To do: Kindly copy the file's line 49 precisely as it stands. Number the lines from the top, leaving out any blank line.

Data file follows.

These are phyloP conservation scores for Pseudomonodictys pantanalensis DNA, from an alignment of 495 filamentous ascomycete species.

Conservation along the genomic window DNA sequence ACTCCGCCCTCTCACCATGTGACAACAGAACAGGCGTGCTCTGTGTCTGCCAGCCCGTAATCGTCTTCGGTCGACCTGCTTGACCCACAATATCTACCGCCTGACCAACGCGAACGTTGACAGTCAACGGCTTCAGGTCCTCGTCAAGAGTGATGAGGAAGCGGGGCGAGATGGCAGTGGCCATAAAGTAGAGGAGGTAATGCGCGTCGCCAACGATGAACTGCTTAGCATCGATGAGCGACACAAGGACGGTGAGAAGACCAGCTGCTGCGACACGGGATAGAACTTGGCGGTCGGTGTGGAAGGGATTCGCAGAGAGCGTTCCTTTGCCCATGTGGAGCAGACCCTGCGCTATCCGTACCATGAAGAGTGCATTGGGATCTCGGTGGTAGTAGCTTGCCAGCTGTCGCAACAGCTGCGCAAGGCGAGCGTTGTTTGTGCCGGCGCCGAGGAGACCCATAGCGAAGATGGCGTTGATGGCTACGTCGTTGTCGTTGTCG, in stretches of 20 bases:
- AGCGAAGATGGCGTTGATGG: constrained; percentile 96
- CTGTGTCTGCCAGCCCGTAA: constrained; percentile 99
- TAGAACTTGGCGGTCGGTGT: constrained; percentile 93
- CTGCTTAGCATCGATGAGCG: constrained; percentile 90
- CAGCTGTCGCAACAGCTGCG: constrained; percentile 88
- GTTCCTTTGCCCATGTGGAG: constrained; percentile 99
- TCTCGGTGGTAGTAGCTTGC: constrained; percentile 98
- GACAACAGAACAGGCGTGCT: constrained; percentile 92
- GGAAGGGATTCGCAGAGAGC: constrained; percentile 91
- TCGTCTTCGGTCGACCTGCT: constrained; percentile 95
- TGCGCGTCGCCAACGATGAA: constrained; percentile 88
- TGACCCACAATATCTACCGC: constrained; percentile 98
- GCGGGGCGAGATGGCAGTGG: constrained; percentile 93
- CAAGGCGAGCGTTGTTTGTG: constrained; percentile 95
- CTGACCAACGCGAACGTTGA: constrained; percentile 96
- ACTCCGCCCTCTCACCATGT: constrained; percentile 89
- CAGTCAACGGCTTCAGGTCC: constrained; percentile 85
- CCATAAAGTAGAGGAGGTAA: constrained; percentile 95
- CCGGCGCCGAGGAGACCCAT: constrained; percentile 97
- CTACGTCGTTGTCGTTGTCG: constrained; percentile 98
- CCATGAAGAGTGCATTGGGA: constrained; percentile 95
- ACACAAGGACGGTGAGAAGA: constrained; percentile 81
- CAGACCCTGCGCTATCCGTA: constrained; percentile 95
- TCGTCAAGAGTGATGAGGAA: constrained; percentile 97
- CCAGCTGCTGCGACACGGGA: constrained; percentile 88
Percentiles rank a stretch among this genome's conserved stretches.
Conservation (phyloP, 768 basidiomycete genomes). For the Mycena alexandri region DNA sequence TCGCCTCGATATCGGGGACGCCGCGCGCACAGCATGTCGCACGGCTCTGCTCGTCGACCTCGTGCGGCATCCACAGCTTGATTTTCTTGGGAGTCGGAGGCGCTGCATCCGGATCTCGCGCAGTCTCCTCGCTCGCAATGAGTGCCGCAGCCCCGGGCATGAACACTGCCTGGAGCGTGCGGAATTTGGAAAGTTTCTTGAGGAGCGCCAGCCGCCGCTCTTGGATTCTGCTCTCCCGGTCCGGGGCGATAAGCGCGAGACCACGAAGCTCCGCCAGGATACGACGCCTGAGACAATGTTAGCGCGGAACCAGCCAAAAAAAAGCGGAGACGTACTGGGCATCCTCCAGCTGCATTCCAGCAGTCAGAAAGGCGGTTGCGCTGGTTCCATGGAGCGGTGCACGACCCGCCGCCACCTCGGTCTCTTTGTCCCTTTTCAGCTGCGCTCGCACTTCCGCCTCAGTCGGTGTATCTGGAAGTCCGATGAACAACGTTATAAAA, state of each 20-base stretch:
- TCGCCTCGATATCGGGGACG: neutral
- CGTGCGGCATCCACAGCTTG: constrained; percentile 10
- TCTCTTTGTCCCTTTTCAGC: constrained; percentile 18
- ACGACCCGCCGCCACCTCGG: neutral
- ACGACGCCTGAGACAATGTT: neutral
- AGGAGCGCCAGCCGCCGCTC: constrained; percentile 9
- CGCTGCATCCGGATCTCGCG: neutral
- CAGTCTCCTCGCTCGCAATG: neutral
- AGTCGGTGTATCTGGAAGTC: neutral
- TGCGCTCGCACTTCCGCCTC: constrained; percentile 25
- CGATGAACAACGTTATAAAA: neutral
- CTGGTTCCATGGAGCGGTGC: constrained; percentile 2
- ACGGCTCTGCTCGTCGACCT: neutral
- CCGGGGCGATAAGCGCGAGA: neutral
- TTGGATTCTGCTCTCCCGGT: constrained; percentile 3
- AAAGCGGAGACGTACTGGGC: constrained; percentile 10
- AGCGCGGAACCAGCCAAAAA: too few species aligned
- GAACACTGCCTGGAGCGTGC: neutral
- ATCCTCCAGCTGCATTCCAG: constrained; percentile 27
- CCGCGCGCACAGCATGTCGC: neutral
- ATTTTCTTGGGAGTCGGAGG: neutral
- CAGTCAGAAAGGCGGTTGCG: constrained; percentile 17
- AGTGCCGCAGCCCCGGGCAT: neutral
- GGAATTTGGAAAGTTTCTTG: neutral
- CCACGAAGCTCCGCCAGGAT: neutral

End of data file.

- CCGCGCGCACAGCATGTCGC: neutral